A Bird in the Hand

Fried chicken feeds our hearts and heritage.

Before noon in Gordonsville, if the air is crisp and you cock your head just right, you can still hear the long cry of Amtrak’s Crescent, traversing the iron arc bound for New Orleans. But the train no longer stops here, as it did more than a century ago when this Orange County town stood at a bustling junction and built its reputation as the “Fried Chicken Capital of the World.”

Early trains lacked dining cars, so the enterprising Black women of Gordonsville clamored to the tracks when they heard the whistle, balancing platters of fried chicken, biscuits, boiled eggs, cakes, and pies on their heads. Passengers paid 15 cents for legs and breasts, a nickel or dime for backs and wings as the waiter carriers and chicken vendors—as they were called—served them through the open windows of the wooden train cars.  

These delicacies provided financial stability for the women who sold them. “My mother paid for this place with chicken legs,” Isabella “Bella” Windston of Gordonsville says of her house in Psyche Williams-Forson’s book, Building Houses Out of Chicken Legs: Black Women, Food, and Power (University of North Carolina Press). 

As magazines of the day extolled the women’s entrepreneurial spirit and raved about their delicious chicken, rail passengers began choosing the Gordonsville route, just to taste it. The tradition continued until dining cars were added to trains and government regulations forbade track-side food sales. 

But the town of Gordonsville honors the women’s legacy with an annual Fried Chicken Festival—this year on Oct. 1—with fried chicken and pie contests, a wine garden, and a chicken run. 

Cold Beer! Hot Chicken! Good Friends! 

“I’ve always loved food that has a soul,” says chef Craig Hartman, owner of two Gordonsville restaurants, The Barbeque Exchange and Champion Ice House. 

The latter is a partnership between the classically trained fine dining chef and Champion Brewing Company’s owner Hunter Smith. Their motto is “Cold Beer! Hot Chicken! Good Friends!”

Champion Ice House serves up fried chicken with soul in a nod to Gordonsville’s past. “History has always been super, super important to people, and I’ve always been proud of weaving the history and culture of an area into venues,” says Hartman.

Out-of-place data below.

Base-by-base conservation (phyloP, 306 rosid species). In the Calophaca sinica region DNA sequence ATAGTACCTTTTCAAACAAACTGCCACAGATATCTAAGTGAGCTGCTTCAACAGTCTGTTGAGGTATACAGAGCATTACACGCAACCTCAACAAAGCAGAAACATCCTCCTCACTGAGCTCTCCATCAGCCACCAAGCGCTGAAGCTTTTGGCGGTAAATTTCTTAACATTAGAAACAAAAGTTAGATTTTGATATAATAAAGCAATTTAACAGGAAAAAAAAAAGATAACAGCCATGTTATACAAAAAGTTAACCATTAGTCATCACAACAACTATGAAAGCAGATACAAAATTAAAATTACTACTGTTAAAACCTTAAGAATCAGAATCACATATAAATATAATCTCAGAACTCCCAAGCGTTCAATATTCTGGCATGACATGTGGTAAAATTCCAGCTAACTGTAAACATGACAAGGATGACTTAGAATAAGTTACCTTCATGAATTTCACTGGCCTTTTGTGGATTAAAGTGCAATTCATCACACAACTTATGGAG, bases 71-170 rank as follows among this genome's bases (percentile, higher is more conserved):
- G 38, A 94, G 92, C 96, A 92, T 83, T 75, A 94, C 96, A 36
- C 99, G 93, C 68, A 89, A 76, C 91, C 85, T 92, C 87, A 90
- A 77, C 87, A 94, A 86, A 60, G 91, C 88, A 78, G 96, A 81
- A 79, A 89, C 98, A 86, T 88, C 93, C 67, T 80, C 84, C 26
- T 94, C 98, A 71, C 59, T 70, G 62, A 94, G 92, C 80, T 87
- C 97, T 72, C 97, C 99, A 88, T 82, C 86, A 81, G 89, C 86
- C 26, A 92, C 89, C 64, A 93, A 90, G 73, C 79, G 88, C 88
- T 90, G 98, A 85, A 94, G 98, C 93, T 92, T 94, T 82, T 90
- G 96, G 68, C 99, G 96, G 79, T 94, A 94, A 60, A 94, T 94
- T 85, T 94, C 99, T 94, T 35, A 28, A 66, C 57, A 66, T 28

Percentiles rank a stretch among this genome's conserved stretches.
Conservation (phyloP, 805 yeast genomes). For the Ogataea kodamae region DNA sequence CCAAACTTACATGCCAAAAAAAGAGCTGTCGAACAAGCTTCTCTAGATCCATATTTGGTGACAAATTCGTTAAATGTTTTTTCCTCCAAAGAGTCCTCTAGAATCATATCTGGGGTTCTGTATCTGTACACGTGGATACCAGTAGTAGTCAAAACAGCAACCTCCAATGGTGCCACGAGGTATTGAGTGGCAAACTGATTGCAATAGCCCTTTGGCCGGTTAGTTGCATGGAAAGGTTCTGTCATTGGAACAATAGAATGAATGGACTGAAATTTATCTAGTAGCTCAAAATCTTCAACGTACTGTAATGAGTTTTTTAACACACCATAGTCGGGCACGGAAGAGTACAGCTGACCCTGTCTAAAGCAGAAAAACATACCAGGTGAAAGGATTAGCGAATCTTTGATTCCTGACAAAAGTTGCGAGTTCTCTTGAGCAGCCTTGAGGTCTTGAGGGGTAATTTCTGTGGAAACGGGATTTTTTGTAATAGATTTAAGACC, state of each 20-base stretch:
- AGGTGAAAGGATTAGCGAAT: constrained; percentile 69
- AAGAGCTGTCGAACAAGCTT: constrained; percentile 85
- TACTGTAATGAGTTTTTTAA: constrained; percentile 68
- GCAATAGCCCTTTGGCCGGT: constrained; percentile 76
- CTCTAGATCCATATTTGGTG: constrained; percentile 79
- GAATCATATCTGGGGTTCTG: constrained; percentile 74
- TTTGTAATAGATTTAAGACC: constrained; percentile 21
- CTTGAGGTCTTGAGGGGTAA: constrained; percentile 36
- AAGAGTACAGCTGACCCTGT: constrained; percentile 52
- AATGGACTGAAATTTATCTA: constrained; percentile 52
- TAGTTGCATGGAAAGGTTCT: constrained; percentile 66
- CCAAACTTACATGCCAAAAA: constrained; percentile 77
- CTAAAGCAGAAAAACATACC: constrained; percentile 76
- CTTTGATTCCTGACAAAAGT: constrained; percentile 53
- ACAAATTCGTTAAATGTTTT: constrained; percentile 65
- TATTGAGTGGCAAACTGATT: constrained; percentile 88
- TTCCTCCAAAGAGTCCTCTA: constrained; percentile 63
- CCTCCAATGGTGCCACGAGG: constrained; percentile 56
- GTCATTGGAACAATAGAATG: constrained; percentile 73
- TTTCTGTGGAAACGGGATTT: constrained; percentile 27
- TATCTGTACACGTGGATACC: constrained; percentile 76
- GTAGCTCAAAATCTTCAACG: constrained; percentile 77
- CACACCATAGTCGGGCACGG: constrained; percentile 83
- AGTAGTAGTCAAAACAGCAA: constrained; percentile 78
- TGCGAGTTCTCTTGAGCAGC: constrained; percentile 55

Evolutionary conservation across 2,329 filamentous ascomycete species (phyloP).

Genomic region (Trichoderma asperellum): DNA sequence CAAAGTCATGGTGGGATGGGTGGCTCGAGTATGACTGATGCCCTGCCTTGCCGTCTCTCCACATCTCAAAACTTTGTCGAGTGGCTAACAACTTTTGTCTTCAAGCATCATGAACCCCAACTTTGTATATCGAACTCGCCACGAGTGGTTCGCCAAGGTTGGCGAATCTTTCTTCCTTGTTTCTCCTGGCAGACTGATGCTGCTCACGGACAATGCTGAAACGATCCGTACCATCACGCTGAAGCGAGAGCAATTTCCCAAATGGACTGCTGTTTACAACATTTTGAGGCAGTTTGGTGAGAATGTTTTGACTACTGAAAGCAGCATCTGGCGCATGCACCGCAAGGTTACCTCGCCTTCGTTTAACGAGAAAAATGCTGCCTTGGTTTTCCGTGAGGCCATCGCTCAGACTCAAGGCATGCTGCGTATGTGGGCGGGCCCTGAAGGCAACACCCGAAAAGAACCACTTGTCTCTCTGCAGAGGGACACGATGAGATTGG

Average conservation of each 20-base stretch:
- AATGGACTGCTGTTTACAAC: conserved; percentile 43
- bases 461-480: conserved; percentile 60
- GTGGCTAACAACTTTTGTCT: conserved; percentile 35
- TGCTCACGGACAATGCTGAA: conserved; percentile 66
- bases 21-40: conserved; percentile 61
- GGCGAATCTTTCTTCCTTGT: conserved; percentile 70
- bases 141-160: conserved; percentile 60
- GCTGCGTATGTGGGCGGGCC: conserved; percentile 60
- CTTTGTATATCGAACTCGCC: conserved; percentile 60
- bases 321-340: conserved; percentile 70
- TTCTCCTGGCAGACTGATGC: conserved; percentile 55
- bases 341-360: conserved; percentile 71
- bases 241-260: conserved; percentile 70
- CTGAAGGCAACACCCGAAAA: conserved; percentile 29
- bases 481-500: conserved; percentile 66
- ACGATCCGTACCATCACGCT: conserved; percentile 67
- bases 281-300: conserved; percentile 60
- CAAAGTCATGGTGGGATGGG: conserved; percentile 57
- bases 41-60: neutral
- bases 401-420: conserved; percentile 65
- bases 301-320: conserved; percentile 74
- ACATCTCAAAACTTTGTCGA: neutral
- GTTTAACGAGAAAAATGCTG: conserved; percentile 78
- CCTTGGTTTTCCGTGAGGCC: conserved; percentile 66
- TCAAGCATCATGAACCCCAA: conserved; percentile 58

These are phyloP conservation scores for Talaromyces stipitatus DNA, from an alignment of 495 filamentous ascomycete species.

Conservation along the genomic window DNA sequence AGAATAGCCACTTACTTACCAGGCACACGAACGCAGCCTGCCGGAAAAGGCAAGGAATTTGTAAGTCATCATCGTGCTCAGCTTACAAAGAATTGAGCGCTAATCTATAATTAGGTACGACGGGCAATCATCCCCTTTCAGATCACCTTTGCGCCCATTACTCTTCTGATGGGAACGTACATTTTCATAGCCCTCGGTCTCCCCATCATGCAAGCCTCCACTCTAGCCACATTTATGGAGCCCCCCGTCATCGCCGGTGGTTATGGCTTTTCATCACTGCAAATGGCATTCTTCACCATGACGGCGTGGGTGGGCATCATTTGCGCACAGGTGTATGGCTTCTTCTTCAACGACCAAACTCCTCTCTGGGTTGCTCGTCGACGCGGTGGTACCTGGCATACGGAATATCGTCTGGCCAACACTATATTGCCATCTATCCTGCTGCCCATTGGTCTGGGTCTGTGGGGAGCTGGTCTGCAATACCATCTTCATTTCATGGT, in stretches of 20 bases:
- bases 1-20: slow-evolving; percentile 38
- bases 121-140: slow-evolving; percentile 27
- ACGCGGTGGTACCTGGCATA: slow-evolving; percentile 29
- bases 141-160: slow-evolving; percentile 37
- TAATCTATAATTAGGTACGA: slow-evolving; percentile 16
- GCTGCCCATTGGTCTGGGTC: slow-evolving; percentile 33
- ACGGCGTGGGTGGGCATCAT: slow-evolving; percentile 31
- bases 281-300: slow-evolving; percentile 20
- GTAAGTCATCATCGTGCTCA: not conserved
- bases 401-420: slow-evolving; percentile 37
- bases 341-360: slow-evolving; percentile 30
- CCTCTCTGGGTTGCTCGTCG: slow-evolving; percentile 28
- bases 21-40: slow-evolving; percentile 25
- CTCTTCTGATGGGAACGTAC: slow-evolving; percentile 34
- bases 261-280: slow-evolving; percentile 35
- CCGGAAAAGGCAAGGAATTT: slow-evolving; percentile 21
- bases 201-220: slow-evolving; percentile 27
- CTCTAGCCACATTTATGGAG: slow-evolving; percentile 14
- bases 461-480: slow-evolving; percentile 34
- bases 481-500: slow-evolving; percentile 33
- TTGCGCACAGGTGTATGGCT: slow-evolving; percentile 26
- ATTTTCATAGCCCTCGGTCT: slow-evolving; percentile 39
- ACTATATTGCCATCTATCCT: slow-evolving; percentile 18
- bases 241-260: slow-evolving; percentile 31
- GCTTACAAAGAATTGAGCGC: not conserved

“So my wife and I were wondering, how can we get a fried chicken restaurant together here? I’ve talked to the ladies I know who are descendants of the Chicken Ladies of Gordonsville,” Hartman says. “We have a ton of respect for that and wanted to make sure, first of all, that whatever we did honored them and did not try to capitalize on them or their culture.”

Hartman’s menu is enough to make even the most genteel Virginian hoot and holler, with an assortment of boats, platters, and family meals that showcase Gordonsville’s claim to fame: golden-brown delicious chicken.

And then there’s the remarkable statement on the bill of fare, “Our chicken is fried Old World style in lard.” Also offered: biscuits, Southern sides, and seafood.

The result is pure edible art. The chicken pieces are large, plump, and succulent. The golden nooks and crannies of the crispy fried skin fold around the meat, like a topographical map on the road to goodness. Each piece has a shine and sheen to it, begging to be eaten. Break into a piece, and the waft of steam floats skyward, perfuming the room.

But Hartman says fried chicken this good can be done at home, too. You don’t even need to evoke the spirit of your great-grandmother with that old Ouija board you keep meaning to put out at the next yard sale. “I like when the skin is kind of tight and dry,” he says. “It has a nice look and color to it. I don’t like it when the skin looks droopy and wet.” 

Cut up a whole chicken if you want. To learn how, Hartman recommends Julia Child videos on YouTube—or just use chicken pieces. Hartman also likes a simple salt brine to help hold on the seasonings and flour when frying the bird, and for him, it all comes back to using lots of good ole’ lard.

“You can’t eat fried foods all the time. But, you know, you have to have things in your diet that are going to satisfy you from time to time,” he says.  “So you might not eat the fried chicken every day, but once a week or once a month, it’s just part of a diet,” Hartman says, adding, “It might even be a good last meal.”

Recipe: Virginia Fried Chicken
  • 2 cups all-purpose flour 
  • 1 teaspoon salt 
  • 1 teaspoon freshly ground black pepper 
  • 1/2 teaspoon cayenne pepper 
  • 1/2 teaspoon garlic powder 
  • 1 cup buttermilk 
  • 3 tablespoons hot sauce
  • 1 4–5 pound chicken, cut into pieces 
  • Peanut oil or lard

Whisk the flour, salt, black pepper, cayenne, and garlic powder together in a medium bowl. Stir the buttermilk and hot sauce together in another medium bowl. 

Dip the chicken pieces in the buttermilk mixture and dredge in the flour mixture, shaking to remove excess. Lay the chicken on a baking sheet and refrigerate for about 30 minutes or until the flour dries slightly and forms a pasty crust. 

Preheat the oven to 225°F. 

Fill a large skillet with 1/2-3/4 inch of the peanut oil and heat over medium-high heat. Alternatively, add 1 cup lard and heat over medium-high heat to fill skillet 1/2-3/4 full.

The oil or lard is hot enough when a pinch of flour sizzles in it; the oil should not be smoking. Place half of the chicken pieces in the skillet and cook until golden, 13-15 minutes. Turn the chicken pieces and cook until golden on the other side, 10-12 minutes.

Place the chicken on a wire rack set over a baking sheet and place in the oven to drain and keep warm while cooking the second batch.

Cucumber Salad
  • 1 cup white vinegar
  • 3/4 cup water
  • 3/4 cup sugar
  • Salt
  • Freshly ground black pepper
  • Cayenne pepper
  • Dried dill 
  • 3 large cucumbers, thinly sliced
  • 1 small white or sweet onion,
  • thinly sliced in rings
  • Fresh dill